Only if Europeans resume a serious debate about their responsibilities for their own security
“Do we need the bomb?” asked the front page of Welt am Sonntag, one of Germany’s biggest newspapers, last month. In an essay in the paper, political scientist Christian Hacke answered “yes”, arguing that, “for the first time since 1949, the Federal Republic of Germany is no longer under the United States’ nuclear umbrella.”
It is extraordinary that the anti-nuclear, peace-loving Germans should be toying with such ideas. For 70 years, the NATO alliance has ultimately rested on the belief that, in extreme circumstances, the US president would be willing to risk the destruction of Chicago to protect Berlin. Yet Donald Trump’s catastrophic summer foray into Europe – in which he mused to alliance leaders that, unless Europeans shaped up, the US might “go our own way” – has rendered any such belief untenable.
Meanwhile, Vladimir Putin’s calculated campaign of aggression against European interests, and his repeated demonstrations of readiness to employ all means to project Russian power, have reaffirmed Europeans’ need for credible nuclear deterrence – as the only alternative to accepting a state of chronic intimidation.
But a German bomb? No one wants that: not Germany’s allies; not the international community, which understands that preserving the Treaty on the Non-proliferation of Nuclear Weapons (NPT) is in the common interests of humankind; and not, most importantly, the Germans themselves. Anyway, French and UK nuclear weapons have the technical capability to provide a deterrent umbrella for Europe.
The idea that the French and UK nuclear forces might become some sort of “Eurodeterrent” is hardly new. Paris and Berlin discussed the issue sotto voce at several points in the twentieth century; Germany even glossed its 1974 ratification of the NPT with an explicit reservation of the possible “creation of a European Union with appropriate capabilities”.
It is, of course, hard to envisage a credible offer of a Franco-British nuclear umbrella for European allies and partners being either made or accepted in the immediate future. The United Kingdom, after all, is in the process of leaving the European Union, which hardly inspires trust; while France does not even commit its nuclear forces to NATO. As for the prospective beneficiaries, most (as a forthcoming ECFR report on European attitudes to nuclear deterrence makes clear) have not had to think about nuclear issues since the end of the cold war, and would very much prefer to keep things that way.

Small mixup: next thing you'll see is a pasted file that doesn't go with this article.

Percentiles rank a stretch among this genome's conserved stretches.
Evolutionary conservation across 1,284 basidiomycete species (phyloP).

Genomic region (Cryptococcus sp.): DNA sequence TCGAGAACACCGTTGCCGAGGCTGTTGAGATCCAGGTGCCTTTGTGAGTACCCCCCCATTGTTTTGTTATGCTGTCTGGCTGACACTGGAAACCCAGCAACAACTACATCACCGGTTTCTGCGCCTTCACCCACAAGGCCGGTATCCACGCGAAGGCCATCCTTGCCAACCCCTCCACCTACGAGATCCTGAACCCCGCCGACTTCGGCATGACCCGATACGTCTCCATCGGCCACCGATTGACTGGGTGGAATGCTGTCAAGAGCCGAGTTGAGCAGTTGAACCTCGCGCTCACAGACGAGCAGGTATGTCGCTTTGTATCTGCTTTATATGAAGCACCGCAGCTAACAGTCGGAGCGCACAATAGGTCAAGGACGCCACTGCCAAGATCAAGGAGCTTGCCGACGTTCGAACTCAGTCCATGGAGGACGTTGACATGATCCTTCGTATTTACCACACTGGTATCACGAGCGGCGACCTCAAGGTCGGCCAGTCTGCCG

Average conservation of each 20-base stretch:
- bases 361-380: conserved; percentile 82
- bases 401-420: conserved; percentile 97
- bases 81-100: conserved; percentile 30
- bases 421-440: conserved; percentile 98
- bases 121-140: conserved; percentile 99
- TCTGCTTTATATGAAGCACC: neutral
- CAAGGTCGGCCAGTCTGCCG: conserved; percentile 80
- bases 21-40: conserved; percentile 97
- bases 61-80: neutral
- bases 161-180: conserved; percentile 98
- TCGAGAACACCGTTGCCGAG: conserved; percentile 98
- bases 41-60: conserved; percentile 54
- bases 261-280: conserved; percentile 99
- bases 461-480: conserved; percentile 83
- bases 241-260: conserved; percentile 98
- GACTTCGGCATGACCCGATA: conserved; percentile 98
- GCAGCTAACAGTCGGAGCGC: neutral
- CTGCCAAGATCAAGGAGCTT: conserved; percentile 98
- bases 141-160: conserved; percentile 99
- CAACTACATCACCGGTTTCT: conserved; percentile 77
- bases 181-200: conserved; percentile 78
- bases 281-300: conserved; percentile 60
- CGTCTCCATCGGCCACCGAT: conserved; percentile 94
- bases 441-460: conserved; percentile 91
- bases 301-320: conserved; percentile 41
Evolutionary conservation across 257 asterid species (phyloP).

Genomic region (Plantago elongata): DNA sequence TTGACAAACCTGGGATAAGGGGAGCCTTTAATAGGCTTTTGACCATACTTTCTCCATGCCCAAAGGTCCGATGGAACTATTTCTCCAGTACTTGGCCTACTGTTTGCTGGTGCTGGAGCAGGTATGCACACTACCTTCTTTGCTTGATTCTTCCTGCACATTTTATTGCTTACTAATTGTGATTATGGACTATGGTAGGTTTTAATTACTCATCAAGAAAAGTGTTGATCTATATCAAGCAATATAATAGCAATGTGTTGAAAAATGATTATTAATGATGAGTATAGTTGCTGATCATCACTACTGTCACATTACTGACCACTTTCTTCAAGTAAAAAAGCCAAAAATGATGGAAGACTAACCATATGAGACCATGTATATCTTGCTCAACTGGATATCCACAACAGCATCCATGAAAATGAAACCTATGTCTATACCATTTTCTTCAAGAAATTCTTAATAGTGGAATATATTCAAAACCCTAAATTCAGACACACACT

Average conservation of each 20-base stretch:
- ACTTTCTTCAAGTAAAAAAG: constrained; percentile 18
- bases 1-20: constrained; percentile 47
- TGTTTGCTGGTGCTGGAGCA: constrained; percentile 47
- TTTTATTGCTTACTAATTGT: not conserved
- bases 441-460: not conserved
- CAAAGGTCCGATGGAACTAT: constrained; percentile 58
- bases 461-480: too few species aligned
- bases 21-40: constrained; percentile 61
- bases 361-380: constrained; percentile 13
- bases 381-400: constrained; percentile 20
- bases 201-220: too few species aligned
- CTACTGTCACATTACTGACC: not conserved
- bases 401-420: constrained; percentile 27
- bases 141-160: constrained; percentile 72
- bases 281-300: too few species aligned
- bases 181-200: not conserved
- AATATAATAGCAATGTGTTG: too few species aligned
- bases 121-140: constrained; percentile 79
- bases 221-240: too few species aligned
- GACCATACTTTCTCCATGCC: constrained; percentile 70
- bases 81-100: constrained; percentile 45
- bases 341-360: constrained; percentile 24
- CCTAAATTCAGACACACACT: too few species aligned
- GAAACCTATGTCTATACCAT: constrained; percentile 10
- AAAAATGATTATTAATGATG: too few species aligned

European “extended deterrence” requires both parties to make consistent demonstrations of mutual confidence. Here, NATO has established the model
But it surely will not take much more of Trump and Putin to make this “head-in-the-sand” posture unsustainable, and to force Europeans to confront what their newly declared ambition of “strategic autonomy” will actually require. And as for the two nuclear powers, Britain might yet get through Brexit with its pledge of “unconditional commitment” to Europe’s security still intact; while France has a young president who has championed the strategic autonomy concept and is not afraid of bold departures. Moreover, the two countries have already taken tentative steps towards mutual nuclear guarantees: the preamble to their 2010 Lancaster House nuclear cooperation treaty affirms that any threat to the “vital interests” of one will bear equally on the other.
Should they wish, then, to offer themselves as joint nuclear guarantors of European security, Britain and France have only to carry on down this path – deepening their nuclear partnership (to cover, for example, nuclear propulsion, and joint targeting), and developing their joint declaratory policy to make it explicitly clear that they see the “vital interests” of their European partners as, in effect, their own.
Of course, to command credibility where it truly matters – in the eyes of the potential aggressor – such “extended deterrence” requires both parties to the arrangement to make consistent demonstrations of mutual confidence. Here, NATO has established the model. The nuclear guarantors must involve beneficiaries in all aspects of nuclear doctrine, policy development, and planning, thereby sharing the relevant risks and burdens. In NATO, this has meant providing bases and aircraft to deliver nuclear bombs; in the European context, where most of the French and all the UK capability is submarine-based, cost-sharing may be an adequate alternative.
“Eurodeterrence” may never come to be. But the UK and France should prepare for the possibility, deepening their existing nuclear partnership and reiterating that Europe’s vital interests are increasingly congruent with their own. Other Europeans, meanwhile, should come out from under the duvet and resume a serious debate about their responsibilities for their own security. Popular speculation about a German bomb may not survive beyond the slack news days of summer – but it has been a welcome provocation nonetheless.
The European Council on Foreign Relations does not take collective positions. This commentary, like all publications of the European Council on Foreign Relations, represents only the views of its authors.